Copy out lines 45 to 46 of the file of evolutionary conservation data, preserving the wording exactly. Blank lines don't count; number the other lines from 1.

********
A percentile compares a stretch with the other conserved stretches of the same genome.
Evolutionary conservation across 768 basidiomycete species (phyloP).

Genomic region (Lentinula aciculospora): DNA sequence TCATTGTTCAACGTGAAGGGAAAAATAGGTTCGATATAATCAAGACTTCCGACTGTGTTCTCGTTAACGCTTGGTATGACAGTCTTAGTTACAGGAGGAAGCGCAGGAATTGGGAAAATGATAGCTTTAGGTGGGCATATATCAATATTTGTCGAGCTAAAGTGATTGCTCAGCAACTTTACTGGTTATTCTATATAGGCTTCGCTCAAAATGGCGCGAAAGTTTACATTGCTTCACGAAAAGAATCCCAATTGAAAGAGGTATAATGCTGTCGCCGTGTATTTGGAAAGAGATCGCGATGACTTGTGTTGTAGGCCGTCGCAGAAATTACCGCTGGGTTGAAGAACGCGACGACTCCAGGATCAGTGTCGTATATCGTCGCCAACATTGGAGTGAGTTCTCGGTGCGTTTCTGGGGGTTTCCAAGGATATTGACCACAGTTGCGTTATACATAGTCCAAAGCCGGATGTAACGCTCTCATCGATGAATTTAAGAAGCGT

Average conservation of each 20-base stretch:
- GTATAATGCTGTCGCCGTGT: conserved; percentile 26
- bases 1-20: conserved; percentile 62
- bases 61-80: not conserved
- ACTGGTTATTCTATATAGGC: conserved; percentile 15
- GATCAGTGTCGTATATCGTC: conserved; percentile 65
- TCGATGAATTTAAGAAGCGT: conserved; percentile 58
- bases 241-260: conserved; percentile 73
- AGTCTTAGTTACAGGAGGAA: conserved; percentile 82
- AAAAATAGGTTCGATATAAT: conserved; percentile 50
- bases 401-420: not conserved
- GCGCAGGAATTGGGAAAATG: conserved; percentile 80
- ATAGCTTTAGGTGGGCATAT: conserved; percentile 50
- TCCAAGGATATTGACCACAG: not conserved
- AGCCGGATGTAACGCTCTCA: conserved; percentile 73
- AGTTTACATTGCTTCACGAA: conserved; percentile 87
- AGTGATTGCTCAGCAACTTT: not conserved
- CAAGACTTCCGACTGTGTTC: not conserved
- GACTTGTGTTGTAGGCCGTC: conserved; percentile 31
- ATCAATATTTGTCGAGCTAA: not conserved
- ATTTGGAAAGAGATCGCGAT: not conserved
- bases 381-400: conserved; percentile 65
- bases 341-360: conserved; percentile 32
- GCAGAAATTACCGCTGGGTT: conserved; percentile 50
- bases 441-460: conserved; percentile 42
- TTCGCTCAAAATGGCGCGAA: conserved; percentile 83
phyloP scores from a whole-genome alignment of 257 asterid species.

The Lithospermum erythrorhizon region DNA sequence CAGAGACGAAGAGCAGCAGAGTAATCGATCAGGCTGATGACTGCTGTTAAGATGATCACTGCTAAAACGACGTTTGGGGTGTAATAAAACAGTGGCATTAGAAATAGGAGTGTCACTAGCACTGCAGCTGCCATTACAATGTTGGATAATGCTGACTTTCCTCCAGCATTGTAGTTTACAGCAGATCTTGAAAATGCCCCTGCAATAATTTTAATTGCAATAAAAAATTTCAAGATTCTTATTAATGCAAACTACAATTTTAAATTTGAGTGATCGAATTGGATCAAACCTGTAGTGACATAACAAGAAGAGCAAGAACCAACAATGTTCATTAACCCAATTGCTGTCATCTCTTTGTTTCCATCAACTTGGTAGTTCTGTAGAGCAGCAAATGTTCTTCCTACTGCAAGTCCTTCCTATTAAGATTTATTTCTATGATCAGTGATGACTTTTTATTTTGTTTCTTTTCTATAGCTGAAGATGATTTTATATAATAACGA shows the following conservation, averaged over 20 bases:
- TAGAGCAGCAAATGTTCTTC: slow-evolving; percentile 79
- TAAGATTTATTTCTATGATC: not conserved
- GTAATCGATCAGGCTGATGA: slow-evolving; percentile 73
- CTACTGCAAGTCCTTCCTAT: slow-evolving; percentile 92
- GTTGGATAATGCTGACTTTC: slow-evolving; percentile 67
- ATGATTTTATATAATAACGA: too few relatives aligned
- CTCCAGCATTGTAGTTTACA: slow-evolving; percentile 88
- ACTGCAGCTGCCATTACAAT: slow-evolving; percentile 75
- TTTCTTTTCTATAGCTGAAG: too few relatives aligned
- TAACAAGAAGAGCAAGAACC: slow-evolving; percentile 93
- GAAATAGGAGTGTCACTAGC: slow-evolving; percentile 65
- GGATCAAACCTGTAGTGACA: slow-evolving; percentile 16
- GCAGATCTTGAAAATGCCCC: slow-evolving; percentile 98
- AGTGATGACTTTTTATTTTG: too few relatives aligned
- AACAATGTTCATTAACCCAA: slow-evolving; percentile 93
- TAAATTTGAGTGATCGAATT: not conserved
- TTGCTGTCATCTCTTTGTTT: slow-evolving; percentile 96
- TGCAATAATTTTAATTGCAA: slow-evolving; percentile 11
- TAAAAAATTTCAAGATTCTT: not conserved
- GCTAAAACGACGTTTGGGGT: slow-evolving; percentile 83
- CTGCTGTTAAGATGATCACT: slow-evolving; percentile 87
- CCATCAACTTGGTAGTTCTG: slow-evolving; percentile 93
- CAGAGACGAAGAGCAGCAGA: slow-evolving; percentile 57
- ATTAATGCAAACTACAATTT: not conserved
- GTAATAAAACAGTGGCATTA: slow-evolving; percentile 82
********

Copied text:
- AGTGATGACTTTTTATTTTG: too few relatives aligned
- AACAATGTTCATTAACCCAA: slow-evolving; percentile 93